By June 11, 2021Landlords

Rental properties offering swimming pools are well sought after in our hot QLD climate. Being able to host get-togethers with friends and family on a hot summer weekend or enjoying a quiet dip after a busy workday is highly appealing to most people living in our sunshine state. There are, however, some necessities you need to consider if you are a landlord who leases out a property with a swimming pool included.

Need to know

A pool safety certificate is mandatory for any investment property. The certificate will be valid for two years from the issue date, and a licensed pool safety inspector must issue the certificate. You can choose to have any licensed pool safety inspector of your preference complete the inspection and supply a certificate.

At the start of each new tenancy, the tenant receives a copy of the current pool safety certificate. Your agent will provide this to your tenants on your behalf.  

At any stage, you can check if your pool is compliant by searching the QBCC Pool Register.

Your property manager should be in contact with you two months before the pool safety certificate expiring to arrange a new certificate to be issued before the current one expires – ensuring no gaps in compliance for your property. Once compliant, your agent will supply a copy to you for your records and your tenant.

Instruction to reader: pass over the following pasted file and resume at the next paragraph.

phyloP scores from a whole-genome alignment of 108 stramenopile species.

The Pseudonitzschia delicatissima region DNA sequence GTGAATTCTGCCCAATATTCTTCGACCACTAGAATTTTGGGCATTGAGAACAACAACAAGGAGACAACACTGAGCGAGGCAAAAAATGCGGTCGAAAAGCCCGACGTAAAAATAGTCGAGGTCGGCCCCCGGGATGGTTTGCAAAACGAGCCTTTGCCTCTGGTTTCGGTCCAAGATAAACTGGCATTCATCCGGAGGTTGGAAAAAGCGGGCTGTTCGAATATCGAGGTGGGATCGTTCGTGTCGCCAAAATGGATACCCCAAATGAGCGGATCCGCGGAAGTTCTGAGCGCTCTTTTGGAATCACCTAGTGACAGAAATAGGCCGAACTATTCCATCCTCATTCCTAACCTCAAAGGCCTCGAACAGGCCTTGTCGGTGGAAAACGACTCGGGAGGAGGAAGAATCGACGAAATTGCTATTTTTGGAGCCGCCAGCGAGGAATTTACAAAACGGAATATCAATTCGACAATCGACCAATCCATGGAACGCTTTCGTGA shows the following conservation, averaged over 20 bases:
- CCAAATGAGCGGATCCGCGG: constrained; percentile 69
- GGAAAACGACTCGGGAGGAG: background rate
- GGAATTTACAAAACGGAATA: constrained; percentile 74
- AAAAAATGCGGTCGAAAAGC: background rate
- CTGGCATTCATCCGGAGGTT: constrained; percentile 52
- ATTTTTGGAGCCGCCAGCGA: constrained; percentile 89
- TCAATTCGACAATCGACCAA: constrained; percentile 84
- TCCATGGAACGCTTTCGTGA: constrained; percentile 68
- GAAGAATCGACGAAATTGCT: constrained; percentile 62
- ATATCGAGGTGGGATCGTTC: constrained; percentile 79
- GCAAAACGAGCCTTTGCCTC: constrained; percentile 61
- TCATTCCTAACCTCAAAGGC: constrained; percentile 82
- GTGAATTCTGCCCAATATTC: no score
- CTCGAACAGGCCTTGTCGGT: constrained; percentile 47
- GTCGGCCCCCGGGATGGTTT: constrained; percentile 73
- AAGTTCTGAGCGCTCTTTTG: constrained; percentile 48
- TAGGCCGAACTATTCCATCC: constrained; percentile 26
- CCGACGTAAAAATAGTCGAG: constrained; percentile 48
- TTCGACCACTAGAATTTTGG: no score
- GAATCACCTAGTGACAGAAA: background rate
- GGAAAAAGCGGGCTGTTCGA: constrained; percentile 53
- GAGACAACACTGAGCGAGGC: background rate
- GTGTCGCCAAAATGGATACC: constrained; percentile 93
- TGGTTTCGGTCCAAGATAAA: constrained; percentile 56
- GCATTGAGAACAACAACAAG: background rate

At the compliancy inspection, the pool inspector will determine if the pool area is compliant or non-compliant based on multiple items, including the correct display of a CPR instruction sign, fence height and material, gates, climbable objects and doors and windows.

You can check yourself if your pool will be compliant by completing QBCC’s Pool Compliance Checklist.

What happens if it’s non-compliant?   

If your pool fails the initial compliance inspection, you will have 90 days (3 months) to rectify any issues noted on the pool safety inspection. When the items mentioned are corrected by relevant contractors, we must then have the pool safety inspector re-attend the property to ensure repairs completed are up to standard.

If the compliancy is not rectified within 90 days, the inspector must notify the local government. The local government may take enforcement action, impose penalties, or take other action.

If you have any further questions about pool compliance, please look at the links below.


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